Though it is tempting to use numbers to quantify the change in the Portfolio Center, numbers aren't the best measure of Hank Richardson's influence. Where the school was once clearly divided into “advertising” and “design,” today the disciplines are grounded in the same vision —brand communication. Designers are hired by advertising agencies; art directors work with design firms; and writers play with everybody.
Where the word "design" once meant "graphic design," today it includes magazine design, information design, interactive design, product and package design, furniture design, branding and identity design, advertising design, photography, illustration, and writing for design.
Where Richardson's Design History course with its nightmarish time (5:30 a.m.) and knee-weakening project (design and build a chair articulating arcane design theory) was once imposing, it is now a familiar rite of passage. Familiar, but still fantastic: how could pajama-clad students standing on tabletops thundering passages from McLuhan before 7:00 in the morning be anything else? Richardson's unorthodox "Dead Poets Society" methods pushed the boundaries of traditional design instruction. Perhaps more important, they worked. And by working, they planted the seeds of change.
Soon, the Portfolio Center curriculum bloomed with exotica tended by poets, authors, and branding experts. The school's guest list was the commercial arts equivalent of Bread Loaf: James Victore, Jay Maisel, Stan Richards, Abercrombie & Fitch, Pentagram, and more.
When he was named President and Dean of Students in 1999, Richardson was officially able to spread the love throughout the Portfolio Center. "In its history, this school has only had two presidents," he says. "Gemma Gatti held the office for 24 years and is now CEO. She is a person of tremendous vision, no question. She and I both guide and caretake the values of the Portfolio Center—and each day, I value this more."
The Ultimate Measure of a Man
Hank Richardson comes from a long line of artists who sleep little and work with joy. He has loved art since he was a small child, spending whole weekends painting and drawing with his grandmother, just the two of them and a canvas.
He is the richest of men in his home life. Son Dick is an engineer and daughter Elizabeth is a designer, and they both adore him. He has been married for 30 years to a woman who understands his heart utterly. Nora Richardson is still in love with the firebrand she saw dancing on stage with Doug Clark and the Hot Nuts back at the University of Georgia in the 1960s. She remembers the day he walked into the Portfolio Center, when his spirit truly found a home. "He found the thing he was put on earth to do," she says. "To give students the wings to fly."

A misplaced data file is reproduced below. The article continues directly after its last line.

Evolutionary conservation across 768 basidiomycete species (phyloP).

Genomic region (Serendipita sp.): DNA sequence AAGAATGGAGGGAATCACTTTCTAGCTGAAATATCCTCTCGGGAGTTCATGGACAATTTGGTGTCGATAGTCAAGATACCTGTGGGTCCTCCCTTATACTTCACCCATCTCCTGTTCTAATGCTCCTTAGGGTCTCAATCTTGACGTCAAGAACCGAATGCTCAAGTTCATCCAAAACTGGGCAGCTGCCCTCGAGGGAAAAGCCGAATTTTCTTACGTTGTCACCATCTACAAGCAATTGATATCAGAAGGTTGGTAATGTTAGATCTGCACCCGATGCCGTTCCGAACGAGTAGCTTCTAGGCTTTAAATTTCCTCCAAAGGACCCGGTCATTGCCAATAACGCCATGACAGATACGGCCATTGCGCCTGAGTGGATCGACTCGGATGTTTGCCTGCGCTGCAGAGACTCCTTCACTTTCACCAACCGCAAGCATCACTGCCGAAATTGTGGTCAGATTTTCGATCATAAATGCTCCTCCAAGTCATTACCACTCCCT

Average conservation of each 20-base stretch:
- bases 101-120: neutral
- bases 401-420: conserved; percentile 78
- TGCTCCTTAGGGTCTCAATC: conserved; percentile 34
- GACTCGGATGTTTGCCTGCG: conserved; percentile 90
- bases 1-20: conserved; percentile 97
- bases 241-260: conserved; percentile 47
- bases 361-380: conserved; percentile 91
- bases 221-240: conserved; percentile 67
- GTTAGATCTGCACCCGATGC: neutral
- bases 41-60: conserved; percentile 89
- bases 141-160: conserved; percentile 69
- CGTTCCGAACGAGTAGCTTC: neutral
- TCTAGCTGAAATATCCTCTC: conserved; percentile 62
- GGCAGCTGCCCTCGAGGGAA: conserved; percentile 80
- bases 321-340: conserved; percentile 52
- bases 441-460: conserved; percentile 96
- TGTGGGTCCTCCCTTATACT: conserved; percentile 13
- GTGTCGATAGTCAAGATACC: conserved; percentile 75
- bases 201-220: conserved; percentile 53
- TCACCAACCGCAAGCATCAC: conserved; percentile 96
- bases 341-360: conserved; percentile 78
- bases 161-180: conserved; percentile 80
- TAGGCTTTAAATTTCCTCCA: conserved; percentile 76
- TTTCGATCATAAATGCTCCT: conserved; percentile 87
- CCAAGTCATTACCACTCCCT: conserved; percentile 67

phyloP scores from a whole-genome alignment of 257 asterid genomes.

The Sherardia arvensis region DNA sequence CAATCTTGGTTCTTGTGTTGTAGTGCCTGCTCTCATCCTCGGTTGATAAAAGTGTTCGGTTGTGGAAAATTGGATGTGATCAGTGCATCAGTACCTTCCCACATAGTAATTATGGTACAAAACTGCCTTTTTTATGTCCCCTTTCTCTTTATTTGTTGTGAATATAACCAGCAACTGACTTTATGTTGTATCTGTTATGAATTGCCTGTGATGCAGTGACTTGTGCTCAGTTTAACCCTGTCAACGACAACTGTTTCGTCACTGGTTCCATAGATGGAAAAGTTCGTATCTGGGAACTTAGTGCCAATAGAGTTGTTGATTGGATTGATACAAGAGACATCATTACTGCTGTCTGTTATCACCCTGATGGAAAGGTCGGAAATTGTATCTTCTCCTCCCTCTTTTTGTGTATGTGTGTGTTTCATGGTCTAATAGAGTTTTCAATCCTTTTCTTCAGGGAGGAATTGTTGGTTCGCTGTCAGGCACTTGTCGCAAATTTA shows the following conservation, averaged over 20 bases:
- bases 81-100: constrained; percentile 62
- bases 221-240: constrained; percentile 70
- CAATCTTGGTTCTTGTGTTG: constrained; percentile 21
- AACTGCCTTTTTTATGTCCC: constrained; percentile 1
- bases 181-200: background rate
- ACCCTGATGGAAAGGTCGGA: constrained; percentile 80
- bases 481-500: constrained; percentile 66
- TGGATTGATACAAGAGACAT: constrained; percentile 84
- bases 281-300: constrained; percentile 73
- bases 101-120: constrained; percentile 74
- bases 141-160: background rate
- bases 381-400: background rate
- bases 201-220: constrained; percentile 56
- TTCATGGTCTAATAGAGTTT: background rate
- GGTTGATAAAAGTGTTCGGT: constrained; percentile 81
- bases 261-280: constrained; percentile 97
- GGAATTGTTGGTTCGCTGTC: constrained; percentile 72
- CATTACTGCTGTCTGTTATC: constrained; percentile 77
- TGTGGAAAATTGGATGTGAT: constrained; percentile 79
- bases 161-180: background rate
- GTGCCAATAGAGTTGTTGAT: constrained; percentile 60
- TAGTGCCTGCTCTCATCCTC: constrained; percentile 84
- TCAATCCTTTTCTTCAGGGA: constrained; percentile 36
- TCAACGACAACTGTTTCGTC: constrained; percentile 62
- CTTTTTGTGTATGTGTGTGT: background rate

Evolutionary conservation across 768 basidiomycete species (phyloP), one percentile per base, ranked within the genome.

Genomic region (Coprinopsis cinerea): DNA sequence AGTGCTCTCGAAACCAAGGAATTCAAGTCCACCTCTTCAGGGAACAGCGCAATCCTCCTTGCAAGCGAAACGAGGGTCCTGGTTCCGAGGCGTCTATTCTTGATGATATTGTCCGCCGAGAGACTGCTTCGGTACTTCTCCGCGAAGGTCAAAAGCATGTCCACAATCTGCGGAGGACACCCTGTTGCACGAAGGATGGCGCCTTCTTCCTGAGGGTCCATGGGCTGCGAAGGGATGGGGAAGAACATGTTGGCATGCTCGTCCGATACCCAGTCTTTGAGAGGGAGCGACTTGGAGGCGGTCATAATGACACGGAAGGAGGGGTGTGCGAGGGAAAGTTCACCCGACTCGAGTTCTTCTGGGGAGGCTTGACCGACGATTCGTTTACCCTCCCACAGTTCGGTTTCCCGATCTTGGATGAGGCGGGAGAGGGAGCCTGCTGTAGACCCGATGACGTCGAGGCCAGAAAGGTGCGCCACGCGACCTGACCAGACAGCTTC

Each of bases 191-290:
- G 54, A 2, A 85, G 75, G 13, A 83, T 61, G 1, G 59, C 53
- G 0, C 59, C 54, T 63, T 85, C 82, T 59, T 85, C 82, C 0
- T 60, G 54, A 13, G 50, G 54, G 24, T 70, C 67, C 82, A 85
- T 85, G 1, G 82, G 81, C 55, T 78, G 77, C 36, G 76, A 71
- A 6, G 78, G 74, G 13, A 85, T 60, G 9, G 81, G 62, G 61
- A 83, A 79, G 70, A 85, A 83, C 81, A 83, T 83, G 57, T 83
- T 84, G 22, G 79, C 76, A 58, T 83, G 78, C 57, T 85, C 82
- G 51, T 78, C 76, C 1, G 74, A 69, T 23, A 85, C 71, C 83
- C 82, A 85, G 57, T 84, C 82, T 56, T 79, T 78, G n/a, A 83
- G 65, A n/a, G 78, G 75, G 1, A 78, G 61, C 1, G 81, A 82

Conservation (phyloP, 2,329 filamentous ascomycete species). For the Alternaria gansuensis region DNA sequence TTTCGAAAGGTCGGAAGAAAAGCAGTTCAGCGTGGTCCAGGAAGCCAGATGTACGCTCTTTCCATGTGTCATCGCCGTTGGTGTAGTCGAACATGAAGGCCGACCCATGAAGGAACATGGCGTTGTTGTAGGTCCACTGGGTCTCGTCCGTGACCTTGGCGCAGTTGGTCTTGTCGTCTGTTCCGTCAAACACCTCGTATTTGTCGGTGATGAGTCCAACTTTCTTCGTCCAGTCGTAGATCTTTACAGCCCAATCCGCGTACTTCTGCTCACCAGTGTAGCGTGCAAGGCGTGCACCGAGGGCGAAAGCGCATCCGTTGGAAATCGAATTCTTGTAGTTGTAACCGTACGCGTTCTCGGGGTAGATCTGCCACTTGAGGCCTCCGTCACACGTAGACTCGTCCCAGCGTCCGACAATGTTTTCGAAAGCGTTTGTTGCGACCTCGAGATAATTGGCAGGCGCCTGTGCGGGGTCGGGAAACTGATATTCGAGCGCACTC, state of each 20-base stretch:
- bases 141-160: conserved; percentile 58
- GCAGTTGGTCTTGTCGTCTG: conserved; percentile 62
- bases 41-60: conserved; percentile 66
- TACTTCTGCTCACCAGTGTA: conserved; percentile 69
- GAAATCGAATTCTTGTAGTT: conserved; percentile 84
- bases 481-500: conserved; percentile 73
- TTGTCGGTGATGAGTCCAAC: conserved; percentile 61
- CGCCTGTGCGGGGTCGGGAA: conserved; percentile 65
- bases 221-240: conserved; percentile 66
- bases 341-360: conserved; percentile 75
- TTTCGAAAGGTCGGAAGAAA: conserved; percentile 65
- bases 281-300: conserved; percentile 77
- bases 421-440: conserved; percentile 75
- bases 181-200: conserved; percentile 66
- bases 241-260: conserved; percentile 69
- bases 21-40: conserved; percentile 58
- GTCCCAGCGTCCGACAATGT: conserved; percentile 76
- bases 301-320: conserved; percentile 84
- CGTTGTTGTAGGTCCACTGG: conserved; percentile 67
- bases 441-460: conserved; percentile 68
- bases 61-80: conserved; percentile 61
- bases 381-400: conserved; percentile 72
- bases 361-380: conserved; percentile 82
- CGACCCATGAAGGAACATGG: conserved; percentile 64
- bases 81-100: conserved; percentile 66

The Never Ending Story
To commit one's self to learning from Hank Richardson is to submit to the elements: Wind, rain, and fire. He reads voraciously, is interested in everything, and forgets nothing. Except time, when he's working with a student. Students have been known to fall asleep waiting outside his office. Creative Directors (we won't mention names : Luke Sullivan) have been known to fall asleep on the floor inside, snug in a haven of books and magazines and beautiful, perfect objects designed by Richardson's students or friends.
He quotes Proust, Elliot, McLuhan, and Marx, sometimes all in the same sentence. Syntax he not there goes.
He has high expectations and little patience for anyone who does not aim as high as he does. For those who aim high, but miss the mark, he has all the patience in the world. There is almost no length to which he will not go to secure his lost lambs against the night. Even if the "night" is simply the concept of work that does not come from their most honest self.
The lambs know it, too. For some it comes as a surprise when they realize that the Hank Richardson, who has given them so much, is also the giving tree for the other 299 students who walk the halls. Before one young designer left for her first job in New York, she gently took Hank to task, encouraging him to take a vacation now that she was graduating. "It has actually happened many times," he laughs. "It is as if in leaving to face the world, they caringly want to protect this resource" I always know their regard is born of love and respect. But as one student leaves, another arrives.
"I love what I do," Hank Richardson says. And the telephone rings.